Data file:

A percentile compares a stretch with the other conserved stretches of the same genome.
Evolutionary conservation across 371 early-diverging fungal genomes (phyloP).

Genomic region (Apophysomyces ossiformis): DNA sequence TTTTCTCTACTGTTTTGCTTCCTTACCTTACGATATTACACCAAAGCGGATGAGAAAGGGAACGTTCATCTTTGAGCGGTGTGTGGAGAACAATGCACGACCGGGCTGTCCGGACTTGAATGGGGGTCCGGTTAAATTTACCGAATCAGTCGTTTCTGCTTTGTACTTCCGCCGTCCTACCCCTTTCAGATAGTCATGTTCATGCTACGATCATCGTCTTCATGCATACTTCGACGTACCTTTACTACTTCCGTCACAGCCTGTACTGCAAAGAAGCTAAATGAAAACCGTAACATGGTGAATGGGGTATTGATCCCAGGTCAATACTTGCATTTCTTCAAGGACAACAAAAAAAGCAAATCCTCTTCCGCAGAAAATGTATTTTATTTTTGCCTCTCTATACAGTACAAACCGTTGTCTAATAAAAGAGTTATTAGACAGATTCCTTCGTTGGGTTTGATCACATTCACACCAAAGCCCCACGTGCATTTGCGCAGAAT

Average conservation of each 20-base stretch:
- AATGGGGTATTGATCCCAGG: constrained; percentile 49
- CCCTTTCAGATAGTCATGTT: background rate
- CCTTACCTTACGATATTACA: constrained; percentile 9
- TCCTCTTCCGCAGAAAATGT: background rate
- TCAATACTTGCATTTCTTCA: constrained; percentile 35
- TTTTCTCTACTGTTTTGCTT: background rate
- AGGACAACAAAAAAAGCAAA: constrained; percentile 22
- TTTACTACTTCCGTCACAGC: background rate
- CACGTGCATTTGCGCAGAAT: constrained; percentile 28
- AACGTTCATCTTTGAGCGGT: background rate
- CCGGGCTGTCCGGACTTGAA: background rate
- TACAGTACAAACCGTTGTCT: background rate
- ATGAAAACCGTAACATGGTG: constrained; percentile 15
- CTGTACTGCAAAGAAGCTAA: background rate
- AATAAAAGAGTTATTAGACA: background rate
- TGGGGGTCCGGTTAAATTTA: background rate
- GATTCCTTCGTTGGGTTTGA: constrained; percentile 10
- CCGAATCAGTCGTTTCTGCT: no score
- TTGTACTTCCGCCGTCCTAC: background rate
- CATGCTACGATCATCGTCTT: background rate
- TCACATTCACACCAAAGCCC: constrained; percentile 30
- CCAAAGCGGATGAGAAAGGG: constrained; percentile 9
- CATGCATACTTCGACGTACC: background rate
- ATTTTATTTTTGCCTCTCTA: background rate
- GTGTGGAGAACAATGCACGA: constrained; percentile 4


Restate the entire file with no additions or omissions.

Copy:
A percentile compares a stretch with the other conserved stretches of the same genome.
Evolutionary conservation across 371 early-diverging fungal genomes (phyloP).

Genomic region (Apophysomyces ossiformis): DNA sequence TTTTCTCTACTGTTTTGCTTCCTTACCTTACGATATTACACCAAAGCGGATGAGAAAGGGAACGTTCATCTTTGAGCGGTGTGTGGAGAACAATGCACGACCGGGCTGTCCGGACTTGAATGGGGGTCCGGTTAAATTTACCGAATCAGTCGTTTCTGCTTTGTACTTCCGCCGTCCTACCCCTTTCAGATAGTCATGTTCATGCTACGATCATCGTCTTCATGCATACTTCGACGTACCTTTACTACTTCCGTCACAGCCTGTACTGCAAAGAAGCTAAATGAAAACCGTAACATGGTGAATGGGGTATTGATCCCAGGTCAATACTTGCATTTCTTCAAGGACAACAAAAAAAGCAAATCCTCTTCCGCAGAAAATGTATTTTATTTTTGCCTCTCTATACAGTACAAACCGTTGTCTAATAAAAGAGTTATTAGACAGATTCCTTCGTTGGGTTTGATCACATTCACACCAAAGCCCCACGTGCATTTGCGCAGAAT

Average conservation of each 20-base stretch:
- AATGGGGTATTGATCCCAGG: constrained; percentile 49
- CCCTTTCAGATAGTCATGTT: background rate
- CCTTACCTTACGATATTACA: constrained; percentile 9
- TCCTCTTCCGCAGAAAATGT: background rate
- TCAATACTTGCATTTCTTCA: constrained; percentile 35
- TTTTCTCTACTGTTTTGCTT: background rate
- AGGACAACAAAAAAAGCAAA: constrained; percentile 22
- TTTACTACTTCCGTCACAGC: background rate
- CACGTGCATTTGCGCAGAAT: constrained; percentile 28
- AACGTTCATCTTTGAGCGGT: background rate
- CCGGGCTGTCCGGACTTGAA: background rate
- TACAGTACAAACCGTTGTCT: background rate
- ATGAAAACCGTAACATGGTG: constrained; percentile 15
- CTGTACTGCAAAGAAGCTAA: background rate
- AATAAAAGAGTTATTAGACA: background rate
- TGGGGGTCCGGTTAAATTTA: background rate
- GATTCCTTCGTTGGGTTTGA: constrained; percentile 10
- CCGAATCAGTCGTTTCTGCT: no score
- TTGTACTTCCGCCGTCCTAC: background rate
- CATGCTACGATCATCGTCTT: background rate
- TCACATTCACACCAAAGCCC: constrained; percentile 30
- CCAAAGCGGATGAGAAAGGG: constrained; percentile 9
- CATGCATACTTCGACGTACC: background rate
- ATTTTATTTTTGCCTCTCTA: background rate
- GTGTGGAGAACAATGCACGA: constrained; percentile 4